Preflight checklist to ensure great printing results

June 23, 2009

I don’t think that I work in greater partnership with anyone as I do with printers. Most of my clients require printing services and expect me to handle the ordering, paying, delivery and any troubleshooting if necessary. Although I’ve dealt with many different printers, one thing remains the same: If I make their job easier by having all files and instructions to them correctly the first time, they’re much happier, and the job goes a lot quicker. Most printers understand that sometimes mistakes are made, and sometimes, those mistakes are made by the printers themselves. But there aren’t too many printers out there that are going to continually correct, point out, or adjust mistakes made on your part over and over again without charging a fee. Be sure to check these important things before sending your files to the printer, and both of your lives will be much easier. Make sure the printer's instructions are followed — If the printer requires that your files be submitted as flattened PDF documents, don’t send a JPG. If the artwork should be 4.35-inch by 6.17-inch, make sure your file is exactly that size. Make sure your files are easily named and sorted — The easier files are to read and find, the quicker your printer can get started on your job. Make sure your file is in CMYK — All print jobs must be submitted this way unless the printer specifies otherwise. Make sure all bleeds are included — If you don’t follow bleed instructions, text pictures or graphics can get cut off and cause your project to print incorrectly. Most printers will give you a proof to show how your job will look after production. Look over it carefully and make sure nothing is out of bounds. Make sure to proofread your text — This has been the No. 1 error of my clients. Printers are not required to proof, and many of them don’t. Whatever you send to them will print as is, and if there are typos, they are not held responsible. Make sure your fonts are embedded — If you’re sending an unflattened PDF document, make sure that you either submit the fonts that you’ve used along with your art file, or rasterize and/or create your text to outlines so that your text becomes an object, no longer relying upon a font family to be seen as it should be. What do you think? What do you always double check before sending your files to the printer?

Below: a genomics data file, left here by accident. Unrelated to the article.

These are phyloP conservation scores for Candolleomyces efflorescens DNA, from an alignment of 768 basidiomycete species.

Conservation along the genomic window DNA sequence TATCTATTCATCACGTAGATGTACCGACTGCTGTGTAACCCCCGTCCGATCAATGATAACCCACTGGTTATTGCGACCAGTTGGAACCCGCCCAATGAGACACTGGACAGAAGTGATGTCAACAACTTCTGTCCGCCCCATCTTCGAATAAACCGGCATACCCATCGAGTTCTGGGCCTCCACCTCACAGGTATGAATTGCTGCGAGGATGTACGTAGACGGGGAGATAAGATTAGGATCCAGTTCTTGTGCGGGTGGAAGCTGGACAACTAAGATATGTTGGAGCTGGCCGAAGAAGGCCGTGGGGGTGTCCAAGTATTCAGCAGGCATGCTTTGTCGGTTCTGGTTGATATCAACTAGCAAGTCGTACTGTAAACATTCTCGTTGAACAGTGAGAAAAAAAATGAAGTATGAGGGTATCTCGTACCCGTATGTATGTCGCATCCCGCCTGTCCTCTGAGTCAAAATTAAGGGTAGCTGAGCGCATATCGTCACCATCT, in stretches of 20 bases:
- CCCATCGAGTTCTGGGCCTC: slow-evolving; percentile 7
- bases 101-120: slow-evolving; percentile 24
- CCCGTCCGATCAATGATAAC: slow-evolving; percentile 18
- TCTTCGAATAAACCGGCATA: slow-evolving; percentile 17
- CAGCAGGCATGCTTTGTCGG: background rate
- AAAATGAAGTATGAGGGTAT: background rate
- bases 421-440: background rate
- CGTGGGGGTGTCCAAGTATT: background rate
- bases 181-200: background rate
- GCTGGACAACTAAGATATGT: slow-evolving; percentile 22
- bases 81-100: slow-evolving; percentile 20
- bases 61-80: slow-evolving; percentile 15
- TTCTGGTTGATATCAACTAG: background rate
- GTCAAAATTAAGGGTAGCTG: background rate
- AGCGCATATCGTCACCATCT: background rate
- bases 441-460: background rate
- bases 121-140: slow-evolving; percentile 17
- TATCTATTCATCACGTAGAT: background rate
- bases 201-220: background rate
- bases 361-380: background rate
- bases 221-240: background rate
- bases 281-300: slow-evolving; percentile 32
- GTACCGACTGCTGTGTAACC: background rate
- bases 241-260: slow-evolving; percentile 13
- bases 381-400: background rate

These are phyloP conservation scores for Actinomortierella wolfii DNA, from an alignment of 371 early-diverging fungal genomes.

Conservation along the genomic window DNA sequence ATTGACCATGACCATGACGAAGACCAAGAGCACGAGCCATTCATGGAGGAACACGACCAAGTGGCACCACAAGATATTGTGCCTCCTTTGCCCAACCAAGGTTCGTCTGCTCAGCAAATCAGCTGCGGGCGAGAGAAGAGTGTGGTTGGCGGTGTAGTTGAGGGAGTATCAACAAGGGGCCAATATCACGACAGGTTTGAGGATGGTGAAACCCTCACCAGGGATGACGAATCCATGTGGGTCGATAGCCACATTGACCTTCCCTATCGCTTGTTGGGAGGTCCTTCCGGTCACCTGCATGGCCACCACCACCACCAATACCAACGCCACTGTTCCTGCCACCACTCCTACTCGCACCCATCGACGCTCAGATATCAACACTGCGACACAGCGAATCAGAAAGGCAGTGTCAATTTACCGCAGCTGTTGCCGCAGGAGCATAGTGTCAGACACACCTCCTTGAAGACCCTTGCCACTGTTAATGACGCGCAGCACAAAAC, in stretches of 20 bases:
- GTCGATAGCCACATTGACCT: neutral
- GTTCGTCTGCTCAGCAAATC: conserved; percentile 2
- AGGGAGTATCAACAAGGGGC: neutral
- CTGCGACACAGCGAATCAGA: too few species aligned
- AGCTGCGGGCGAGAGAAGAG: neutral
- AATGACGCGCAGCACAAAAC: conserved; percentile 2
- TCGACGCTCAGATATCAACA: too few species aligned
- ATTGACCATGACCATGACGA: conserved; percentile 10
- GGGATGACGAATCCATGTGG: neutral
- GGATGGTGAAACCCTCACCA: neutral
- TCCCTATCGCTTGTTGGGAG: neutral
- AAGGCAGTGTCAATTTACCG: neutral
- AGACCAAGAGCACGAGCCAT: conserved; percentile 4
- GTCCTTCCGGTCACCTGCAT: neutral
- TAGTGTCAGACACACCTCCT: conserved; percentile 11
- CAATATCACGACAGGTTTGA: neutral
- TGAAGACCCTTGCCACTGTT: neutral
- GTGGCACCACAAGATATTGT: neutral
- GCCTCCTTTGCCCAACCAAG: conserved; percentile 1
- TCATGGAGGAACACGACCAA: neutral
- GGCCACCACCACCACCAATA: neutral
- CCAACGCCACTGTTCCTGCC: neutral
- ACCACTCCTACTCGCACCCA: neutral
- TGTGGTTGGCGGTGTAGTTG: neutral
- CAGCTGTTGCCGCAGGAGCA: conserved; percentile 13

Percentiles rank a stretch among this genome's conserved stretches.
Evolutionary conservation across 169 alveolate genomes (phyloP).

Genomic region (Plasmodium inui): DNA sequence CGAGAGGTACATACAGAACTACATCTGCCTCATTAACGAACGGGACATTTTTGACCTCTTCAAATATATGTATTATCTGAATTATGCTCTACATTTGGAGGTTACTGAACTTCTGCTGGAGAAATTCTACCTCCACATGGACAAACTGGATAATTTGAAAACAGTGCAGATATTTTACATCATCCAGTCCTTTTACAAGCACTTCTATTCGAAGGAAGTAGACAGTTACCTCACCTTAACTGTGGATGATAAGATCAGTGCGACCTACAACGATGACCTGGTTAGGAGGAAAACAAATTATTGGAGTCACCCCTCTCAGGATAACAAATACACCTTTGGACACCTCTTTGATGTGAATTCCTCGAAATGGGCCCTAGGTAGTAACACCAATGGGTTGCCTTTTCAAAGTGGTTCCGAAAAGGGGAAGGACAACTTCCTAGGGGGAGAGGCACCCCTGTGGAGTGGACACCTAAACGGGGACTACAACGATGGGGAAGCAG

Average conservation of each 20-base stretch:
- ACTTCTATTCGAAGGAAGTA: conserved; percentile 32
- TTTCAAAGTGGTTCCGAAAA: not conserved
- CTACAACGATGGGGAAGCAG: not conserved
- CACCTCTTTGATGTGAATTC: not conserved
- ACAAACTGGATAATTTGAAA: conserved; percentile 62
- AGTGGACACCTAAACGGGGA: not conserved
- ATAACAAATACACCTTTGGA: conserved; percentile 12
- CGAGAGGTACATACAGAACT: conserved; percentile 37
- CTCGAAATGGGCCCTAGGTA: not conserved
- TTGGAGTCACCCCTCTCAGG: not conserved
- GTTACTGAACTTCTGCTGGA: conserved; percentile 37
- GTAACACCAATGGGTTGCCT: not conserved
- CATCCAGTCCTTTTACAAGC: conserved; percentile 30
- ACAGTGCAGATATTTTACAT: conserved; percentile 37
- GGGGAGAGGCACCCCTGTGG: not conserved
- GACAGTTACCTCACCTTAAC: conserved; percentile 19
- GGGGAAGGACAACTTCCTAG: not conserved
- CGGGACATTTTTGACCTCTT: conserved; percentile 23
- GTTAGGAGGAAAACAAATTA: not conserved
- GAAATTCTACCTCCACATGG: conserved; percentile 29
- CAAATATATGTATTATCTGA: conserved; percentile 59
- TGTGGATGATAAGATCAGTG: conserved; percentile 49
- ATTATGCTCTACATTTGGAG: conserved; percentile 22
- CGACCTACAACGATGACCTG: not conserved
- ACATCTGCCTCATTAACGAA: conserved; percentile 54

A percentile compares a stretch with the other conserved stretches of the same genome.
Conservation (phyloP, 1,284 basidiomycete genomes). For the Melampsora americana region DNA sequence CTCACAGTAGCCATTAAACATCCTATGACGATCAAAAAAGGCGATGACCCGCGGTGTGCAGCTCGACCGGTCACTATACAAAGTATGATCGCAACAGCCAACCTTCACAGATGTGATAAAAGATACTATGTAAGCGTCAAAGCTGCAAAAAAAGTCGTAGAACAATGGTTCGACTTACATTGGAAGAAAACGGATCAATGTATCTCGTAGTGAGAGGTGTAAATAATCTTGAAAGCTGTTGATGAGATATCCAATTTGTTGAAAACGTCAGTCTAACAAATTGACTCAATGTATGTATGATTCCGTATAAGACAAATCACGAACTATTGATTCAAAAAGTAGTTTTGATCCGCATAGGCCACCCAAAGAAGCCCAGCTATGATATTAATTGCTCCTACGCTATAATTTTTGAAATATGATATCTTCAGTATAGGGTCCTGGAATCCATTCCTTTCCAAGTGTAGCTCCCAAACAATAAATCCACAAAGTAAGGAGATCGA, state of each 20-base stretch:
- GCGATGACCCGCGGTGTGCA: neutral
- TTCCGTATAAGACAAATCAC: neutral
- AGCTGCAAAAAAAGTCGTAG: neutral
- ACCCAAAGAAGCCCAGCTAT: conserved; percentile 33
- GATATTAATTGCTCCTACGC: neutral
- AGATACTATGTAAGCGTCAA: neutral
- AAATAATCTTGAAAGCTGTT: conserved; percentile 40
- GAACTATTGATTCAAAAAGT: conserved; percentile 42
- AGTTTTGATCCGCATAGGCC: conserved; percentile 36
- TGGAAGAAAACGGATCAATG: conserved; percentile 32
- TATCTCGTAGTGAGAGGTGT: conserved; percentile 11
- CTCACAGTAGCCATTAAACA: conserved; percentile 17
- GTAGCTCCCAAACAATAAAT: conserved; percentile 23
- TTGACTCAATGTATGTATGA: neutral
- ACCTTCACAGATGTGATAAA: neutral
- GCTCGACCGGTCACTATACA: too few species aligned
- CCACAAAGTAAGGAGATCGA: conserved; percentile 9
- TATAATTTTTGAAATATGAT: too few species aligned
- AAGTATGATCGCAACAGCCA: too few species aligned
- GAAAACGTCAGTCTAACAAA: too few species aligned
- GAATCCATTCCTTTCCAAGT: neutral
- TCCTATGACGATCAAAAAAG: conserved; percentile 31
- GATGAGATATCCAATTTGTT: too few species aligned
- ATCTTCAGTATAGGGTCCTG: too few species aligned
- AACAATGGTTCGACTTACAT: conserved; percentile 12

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About Valerie Thompson

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